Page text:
by Elisa Webb
We didn’t go up for Christmas, too cold, too fucking far, Pa said. But this year we were going. The train rattled over the bridge, across the bay. I hoped to see snow. I hoped to see frozen ocean. I was disappointed. Glad I didn’t mention it to Pa and Ma. They would just laugh: you’ll be expecting polar bears next.
It wasn’t even cold, just very windy. We stepped off at the small station, someone’s house really. Their washing slapped in the breeze, cheap T-shirts and ratty pillow cases.
‘We’ll walk,’ said Pa, adjusting his rucksack, passing me mine. We always walked even when we had suitcases. It wasn’t there weren’t trucks on the island; people just didn’t use them for nonsense.
We braced ourselves against the wind, the air smelled of salty seaweed. Gulls wheeled overhead. It was fierce along the causeway. The sky grey, the sea even greyer, choppy round the edges. No good expecting a Christmas tree. Molly Lucas didn’t hold with trees and shit. I wondered if we’d live on porridge and toast.
‘Jesus, Mary and Joseph,’ said Ma. ‘If we don’t take tins we’ll die of the scurvy.’
Tins clanked as she jumped down from the style.
Molly Lucas appeared up on the bluff, holding her apron against the wind. The dog, Pot, ran towards us, his black fur broken by bald patches. He jumped about nipping. Pa kicked out, ‘Gerr out of it.’ Pot retreated, pretending he was interested in a sheep’s skull, nesting in the long grass. The kitchen was warm only because Molly Lucas shut out the wind.
‘I’ll put the kettle on,’ said Molly Lucas, running the tap full blast. Water thundered into the enamel kettle.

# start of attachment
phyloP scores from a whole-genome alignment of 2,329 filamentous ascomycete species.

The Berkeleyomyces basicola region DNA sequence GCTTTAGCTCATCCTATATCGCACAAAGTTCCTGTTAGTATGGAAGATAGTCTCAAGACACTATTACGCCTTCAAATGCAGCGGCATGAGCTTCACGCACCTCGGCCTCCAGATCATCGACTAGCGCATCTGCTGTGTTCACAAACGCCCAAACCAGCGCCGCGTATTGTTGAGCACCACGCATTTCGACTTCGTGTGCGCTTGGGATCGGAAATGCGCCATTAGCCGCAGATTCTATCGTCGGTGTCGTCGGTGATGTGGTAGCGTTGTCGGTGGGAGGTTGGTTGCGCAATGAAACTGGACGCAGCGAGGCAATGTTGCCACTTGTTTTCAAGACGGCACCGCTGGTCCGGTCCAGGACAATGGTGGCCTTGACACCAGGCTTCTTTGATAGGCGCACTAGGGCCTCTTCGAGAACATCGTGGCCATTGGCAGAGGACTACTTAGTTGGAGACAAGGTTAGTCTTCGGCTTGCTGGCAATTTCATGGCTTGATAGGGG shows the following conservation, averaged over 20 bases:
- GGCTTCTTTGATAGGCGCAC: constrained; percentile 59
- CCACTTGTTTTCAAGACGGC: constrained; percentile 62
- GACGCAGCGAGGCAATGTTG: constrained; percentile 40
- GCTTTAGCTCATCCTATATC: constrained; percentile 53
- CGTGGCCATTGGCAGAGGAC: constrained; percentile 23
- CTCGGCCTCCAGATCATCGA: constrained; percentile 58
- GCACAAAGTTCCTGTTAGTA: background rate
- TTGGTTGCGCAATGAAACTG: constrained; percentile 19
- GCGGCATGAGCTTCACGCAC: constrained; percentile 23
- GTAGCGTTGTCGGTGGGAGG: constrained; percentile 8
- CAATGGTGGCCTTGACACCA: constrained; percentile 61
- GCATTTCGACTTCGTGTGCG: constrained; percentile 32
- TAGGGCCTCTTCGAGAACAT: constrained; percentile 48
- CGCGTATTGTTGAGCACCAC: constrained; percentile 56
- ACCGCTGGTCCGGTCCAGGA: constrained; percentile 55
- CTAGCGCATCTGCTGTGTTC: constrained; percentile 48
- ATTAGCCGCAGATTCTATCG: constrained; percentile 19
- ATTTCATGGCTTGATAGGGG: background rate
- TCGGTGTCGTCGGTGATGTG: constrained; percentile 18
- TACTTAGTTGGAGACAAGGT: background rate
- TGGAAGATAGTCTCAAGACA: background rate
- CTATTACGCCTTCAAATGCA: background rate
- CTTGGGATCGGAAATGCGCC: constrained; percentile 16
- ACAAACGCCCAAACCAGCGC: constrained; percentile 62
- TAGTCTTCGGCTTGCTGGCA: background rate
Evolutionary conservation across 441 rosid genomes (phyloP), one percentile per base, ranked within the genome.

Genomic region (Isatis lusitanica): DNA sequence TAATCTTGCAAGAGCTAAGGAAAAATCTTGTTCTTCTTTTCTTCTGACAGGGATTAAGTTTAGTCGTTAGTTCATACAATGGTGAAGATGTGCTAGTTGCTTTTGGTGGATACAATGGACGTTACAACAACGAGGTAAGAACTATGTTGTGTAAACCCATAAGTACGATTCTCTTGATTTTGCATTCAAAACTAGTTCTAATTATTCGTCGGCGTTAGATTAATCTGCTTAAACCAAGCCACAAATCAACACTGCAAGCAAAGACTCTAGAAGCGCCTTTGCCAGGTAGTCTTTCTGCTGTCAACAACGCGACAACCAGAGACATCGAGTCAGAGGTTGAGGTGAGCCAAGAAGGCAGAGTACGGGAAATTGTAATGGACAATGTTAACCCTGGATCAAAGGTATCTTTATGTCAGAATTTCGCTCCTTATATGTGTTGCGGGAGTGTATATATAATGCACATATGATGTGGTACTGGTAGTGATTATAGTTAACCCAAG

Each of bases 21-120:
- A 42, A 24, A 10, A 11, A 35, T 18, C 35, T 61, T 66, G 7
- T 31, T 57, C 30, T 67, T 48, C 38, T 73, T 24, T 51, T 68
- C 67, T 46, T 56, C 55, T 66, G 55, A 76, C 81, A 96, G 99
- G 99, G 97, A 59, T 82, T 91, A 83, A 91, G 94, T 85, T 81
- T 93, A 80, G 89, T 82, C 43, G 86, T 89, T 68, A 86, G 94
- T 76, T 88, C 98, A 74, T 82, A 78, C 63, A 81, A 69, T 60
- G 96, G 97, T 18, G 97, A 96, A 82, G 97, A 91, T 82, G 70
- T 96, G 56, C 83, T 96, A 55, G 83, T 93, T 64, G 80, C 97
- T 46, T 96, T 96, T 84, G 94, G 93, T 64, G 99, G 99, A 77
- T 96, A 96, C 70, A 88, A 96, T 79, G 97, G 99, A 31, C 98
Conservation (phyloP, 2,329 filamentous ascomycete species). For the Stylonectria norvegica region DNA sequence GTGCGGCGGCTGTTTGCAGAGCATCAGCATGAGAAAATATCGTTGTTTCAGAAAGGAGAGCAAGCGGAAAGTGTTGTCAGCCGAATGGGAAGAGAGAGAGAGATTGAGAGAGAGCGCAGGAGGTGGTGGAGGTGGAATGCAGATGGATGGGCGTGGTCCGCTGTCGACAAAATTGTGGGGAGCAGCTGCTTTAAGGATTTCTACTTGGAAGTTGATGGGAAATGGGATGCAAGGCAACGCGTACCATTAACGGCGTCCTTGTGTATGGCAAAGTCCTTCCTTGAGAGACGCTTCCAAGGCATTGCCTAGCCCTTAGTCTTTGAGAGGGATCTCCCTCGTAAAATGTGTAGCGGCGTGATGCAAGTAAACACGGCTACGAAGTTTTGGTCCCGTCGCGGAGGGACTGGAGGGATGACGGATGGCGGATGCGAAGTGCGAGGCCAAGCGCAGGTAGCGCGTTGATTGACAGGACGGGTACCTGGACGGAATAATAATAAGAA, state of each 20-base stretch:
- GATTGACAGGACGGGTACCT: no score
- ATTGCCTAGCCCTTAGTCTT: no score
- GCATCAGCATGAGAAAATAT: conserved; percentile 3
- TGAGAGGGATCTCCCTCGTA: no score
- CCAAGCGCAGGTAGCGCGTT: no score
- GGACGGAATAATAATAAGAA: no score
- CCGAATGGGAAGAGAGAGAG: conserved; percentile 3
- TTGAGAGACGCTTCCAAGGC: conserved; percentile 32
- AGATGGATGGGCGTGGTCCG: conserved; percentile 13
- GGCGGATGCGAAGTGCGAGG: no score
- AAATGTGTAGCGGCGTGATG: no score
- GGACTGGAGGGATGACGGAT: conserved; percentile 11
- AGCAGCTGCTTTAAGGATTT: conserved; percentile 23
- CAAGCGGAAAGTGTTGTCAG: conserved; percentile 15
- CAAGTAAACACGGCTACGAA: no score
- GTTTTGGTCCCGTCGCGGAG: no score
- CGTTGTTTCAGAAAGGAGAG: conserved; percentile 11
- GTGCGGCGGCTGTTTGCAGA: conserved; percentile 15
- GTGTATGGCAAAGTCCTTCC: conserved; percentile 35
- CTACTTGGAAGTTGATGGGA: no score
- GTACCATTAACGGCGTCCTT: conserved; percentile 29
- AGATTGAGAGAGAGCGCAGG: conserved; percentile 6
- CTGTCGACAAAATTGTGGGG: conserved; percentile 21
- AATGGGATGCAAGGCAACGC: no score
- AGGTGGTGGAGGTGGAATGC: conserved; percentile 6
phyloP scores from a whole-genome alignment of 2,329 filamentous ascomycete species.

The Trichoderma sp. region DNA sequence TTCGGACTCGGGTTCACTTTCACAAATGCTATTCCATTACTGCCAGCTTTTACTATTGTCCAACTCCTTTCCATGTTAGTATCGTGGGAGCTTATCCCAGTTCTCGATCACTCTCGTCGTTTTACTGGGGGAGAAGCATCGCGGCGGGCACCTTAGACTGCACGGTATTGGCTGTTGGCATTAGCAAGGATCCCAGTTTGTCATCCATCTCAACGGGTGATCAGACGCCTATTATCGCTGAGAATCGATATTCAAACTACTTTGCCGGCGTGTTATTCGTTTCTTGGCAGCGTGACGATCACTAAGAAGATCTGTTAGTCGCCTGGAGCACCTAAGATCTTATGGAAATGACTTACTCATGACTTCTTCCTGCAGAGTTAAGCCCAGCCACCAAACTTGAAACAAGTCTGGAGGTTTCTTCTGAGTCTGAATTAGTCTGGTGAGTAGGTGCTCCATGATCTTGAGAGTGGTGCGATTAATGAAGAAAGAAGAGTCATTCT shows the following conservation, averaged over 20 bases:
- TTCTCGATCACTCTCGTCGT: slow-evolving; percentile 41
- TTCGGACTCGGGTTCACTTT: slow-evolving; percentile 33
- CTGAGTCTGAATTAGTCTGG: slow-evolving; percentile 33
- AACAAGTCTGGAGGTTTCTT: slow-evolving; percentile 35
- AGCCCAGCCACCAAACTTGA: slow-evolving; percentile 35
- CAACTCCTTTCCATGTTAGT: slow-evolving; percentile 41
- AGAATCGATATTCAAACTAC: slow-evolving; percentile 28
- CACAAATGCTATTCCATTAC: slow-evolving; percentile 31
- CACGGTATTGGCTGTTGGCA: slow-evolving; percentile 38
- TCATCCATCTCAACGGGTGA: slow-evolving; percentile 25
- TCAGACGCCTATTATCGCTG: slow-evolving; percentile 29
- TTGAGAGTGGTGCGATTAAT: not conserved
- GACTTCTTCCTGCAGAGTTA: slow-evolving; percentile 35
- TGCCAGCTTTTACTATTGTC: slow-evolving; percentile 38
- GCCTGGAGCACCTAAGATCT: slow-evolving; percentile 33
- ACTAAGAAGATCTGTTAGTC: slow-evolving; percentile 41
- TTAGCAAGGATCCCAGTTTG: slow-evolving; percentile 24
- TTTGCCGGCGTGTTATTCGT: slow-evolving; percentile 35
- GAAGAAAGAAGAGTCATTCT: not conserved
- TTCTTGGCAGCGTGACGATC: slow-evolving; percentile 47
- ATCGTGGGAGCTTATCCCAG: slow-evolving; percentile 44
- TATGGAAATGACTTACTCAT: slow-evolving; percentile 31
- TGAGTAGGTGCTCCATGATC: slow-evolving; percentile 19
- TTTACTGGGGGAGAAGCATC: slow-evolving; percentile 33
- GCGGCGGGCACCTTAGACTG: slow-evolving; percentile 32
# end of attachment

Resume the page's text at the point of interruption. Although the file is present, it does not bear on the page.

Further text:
‘You’re to go up and drop your things, same room as always,’ she laughed at her old joke.
I banged up the stairs in protest. Pot jumped ahead. Then he tried double back, so he could nip me from behind. Poor bastard, the boredom had done him in. Welcome to Boredom Isle. I dumped my rucksack by the bed. Pot growled and ran towards it hoping it was alive. He lay down and began to chew the straps. I sat on the hard bed, the faded eiderdown slithering under my jeans. The window gazed out to sea, even the room wanted to escape.
Later I went down for tea. The house smelt of Wright’s Coal Tar soap. It was toast, and very brown tea, already steaming in mugs. There were some pink biscuits on a chipped green plate. Ma sat holding a mug for ballast. Pa stood with his back to the range. Molly Lucas stopped talking and stared at me.
‘It’s OK Molly Lucas,’ said Ma. ‘We’ve been open about…your sister who’s dying. We’re very sad… you’ve a dying sister.’
She said it like she was reading a note.
‘Well,’ said Molly Lucas, pushing the butter dish towards me. ‘She’s dying…up there now. Dying…she may come down for a hot chocolate.’
Molly Lucas glanced at Ma with raised eyebrows. Ma sucked air through her teeth. I had no idea hot chocolate was on offer.